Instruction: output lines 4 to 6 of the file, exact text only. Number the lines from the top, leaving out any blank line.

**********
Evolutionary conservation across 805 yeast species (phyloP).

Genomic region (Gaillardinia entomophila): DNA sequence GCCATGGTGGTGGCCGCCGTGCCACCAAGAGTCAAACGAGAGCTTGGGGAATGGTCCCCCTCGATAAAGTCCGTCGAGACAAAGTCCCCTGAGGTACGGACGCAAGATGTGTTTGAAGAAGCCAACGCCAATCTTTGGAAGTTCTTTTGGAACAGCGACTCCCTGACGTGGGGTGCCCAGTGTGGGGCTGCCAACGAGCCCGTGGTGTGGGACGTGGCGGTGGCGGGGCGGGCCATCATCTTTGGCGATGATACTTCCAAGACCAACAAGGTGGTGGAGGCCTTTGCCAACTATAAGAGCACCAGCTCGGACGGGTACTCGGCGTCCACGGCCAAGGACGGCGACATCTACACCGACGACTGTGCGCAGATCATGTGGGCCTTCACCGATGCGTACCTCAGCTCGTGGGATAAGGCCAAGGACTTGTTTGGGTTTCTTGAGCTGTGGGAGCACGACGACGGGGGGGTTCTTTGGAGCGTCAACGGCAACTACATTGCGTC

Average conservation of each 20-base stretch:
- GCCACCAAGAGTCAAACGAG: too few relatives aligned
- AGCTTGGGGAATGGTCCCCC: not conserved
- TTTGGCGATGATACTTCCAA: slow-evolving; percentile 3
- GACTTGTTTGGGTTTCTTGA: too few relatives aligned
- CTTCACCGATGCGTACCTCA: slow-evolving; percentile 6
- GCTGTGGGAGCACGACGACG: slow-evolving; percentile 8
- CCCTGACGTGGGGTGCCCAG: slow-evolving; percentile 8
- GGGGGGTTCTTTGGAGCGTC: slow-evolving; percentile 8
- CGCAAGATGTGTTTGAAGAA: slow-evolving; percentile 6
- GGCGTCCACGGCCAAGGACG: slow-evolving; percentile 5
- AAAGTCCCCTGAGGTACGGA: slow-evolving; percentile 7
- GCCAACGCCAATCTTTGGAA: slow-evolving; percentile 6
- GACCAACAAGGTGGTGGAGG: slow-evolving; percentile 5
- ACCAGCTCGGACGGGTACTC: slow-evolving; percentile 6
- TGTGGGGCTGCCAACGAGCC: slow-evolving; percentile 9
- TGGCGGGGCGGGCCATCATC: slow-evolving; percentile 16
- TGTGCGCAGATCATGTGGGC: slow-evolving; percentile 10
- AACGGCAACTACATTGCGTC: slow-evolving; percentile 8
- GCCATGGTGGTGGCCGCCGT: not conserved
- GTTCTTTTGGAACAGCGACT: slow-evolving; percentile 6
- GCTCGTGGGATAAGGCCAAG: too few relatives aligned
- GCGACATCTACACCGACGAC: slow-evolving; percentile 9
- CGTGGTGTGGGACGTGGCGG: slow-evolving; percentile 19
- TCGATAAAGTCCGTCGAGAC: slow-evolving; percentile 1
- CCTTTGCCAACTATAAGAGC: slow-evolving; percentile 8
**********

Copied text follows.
- GCCACCAAGAGTCAAACGAG: too few relatives aligned
- AGCTTGGGGAATGGTCCCCC: not conserved
- TTTGGCGATGATACTTCCAA: slow-evolving; percentile 3